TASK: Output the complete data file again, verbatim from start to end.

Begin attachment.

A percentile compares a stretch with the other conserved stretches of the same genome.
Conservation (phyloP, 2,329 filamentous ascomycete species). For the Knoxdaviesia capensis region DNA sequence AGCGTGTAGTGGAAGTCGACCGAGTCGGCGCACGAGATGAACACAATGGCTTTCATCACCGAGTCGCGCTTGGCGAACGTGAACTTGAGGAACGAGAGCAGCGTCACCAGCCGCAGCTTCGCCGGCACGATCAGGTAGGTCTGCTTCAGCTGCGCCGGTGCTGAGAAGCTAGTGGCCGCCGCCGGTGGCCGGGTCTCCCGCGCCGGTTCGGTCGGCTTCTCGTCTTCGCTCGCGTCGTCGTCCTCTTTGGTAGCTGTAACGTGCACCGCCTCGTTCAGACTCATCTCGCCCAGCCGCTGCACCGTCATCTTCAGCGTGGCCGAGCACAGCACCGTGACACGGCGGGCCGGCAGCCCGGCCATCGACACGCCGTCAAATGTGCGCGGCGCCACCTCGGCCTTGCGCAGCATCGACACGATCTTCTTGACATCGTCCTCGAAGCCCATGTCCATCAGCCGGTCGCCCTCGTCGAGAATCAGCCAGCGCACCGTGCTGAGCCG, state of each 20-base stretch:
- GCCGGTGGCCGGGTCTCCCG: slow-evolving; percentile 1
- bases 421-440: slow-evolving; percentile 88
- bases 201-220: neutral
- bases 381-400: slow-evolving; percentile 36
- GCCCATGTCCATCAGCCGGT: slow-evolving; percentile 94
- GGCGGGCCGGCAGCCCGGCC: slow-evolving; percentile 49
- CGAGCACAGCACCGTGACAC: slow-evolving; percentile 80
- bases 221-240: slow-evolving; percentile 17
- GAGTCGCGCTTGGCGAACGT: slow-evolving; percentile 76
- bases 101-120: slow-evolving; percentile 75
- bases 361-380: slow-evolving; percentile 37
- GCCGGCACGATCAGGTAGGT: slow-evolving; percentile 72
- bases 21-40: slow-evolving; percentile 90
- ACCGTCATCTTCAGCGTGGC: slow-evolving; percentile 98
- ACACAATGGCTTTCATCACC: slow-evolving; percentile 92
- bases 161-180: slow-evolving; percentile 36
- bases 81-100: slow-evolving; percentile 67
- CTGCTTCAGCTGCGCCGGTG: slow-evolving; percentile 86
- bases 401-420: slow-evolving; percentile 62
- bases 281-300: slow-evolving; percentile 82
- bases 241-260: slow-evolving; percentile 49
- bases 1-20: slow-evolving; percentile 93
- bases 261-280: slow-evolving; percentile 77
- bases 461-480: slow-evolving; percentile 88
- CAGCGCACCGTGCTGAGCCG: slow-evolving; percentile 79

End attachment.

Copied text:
A percentile compares a stretch with the other conserved stretches of the same genome.
Conservation (phyloP, 2,329 filamentous ascomycete species). For the Knoxdaviesia capensis region DNA sequence AGCGTGTAGTGGAAGTCGACCGAGTCGGCGCACGAGATGAACACAATGGCTTTCATCACCGAGTCGCGCTTGGCGAACGTGAACTTGAGGAACGAGAGCAGCGTCACCAGCCGCAGCTTCGCCGGCACGATCAGGTAGGTCTGCTTCAGCTGCGCCGGTGCTGAGAAGCTAGTGGCCGCCGCCGGTGGCCGGGTCTCCCGCGCCGGTTCGGTCGGCTTCTCGTCTTCGCTCGCGTCGTCGTCCTCTTTGGTAGCTGTAACGTGCACCGCCTCGTTCAGACTCATCTCGCCCAGCCGCTGCACCGTCATCTTCAGCGTGGCCGAGCACAGCACCGTGACACGGCGGGCCGGCAGCCCGGCCATCGACACGCCGTCAAATGTGCGCGGCGCCACCTCGGCCTTGCGCAGCATCGACACGATCTTCTTGACATCGTCCTCGAAGCCCATGTCCATCAGCCGGTCGCCCTCGTCGAGAATCAGCCAGCGCACCGTGCTGAGCCG, state of each 20-base stretch:
- GCCGGTGGCCGGGTCTCCCG: slow-evolving; percentile 1
- bases 421-440: slow-evolving; percentile 88
- bases 201-220: neutral
- bases 381-400: slow-evolving; percentile 36
- GCCCATGTCCATCAGCCGGT: slow-evolving; percentile 94
- GGCGGGCCGGCAGCCCGGCC: slow-evolving; percentile 49
- CGAGCACAGCACCGTGACAC: slow-evolving; percentile 80
- bases 221-240: slow-evolving; percentile 17
- GAGTCGCGCTTGGCGAACGT: slow-evolving; percentile 76
- bases 101-120: slow-evolving; percentile 75
- bases 361-380: slow-evolving; percentile 37
- GCCGGCACGATCAGGTAGGT: slow-evolving; percentile 72
- bases 21-40: slow-evolving; percentile 90
- ACCGTCATCTTCAGCGTGGC: slow-evolving; percentile 98
- ACACAATGGCTTTCATCACC: slow-evolving; percentile 92
- bases 161-180: slow-evolving; percentile 36
- bases 81-100: slow-evolving; percentile 67
- CTGCTTCAGCTGCGCCGGTG: slow-evolving; percentile 86
- bases 401-420: slow-evolving; percentile 62
- bases 281-300: slow-evolving; percentile 82
- bases 241-260: slow-evolving; percentile 49
- bases 1-20: slow-evolving; percentile 93
- bases 261-280: slow-evolving; percentile 77
- bases 461-480: slow-evolving; percentile 88
- CAGCGCACCGTGCTGAGCCG: slow-evolving; percentile 79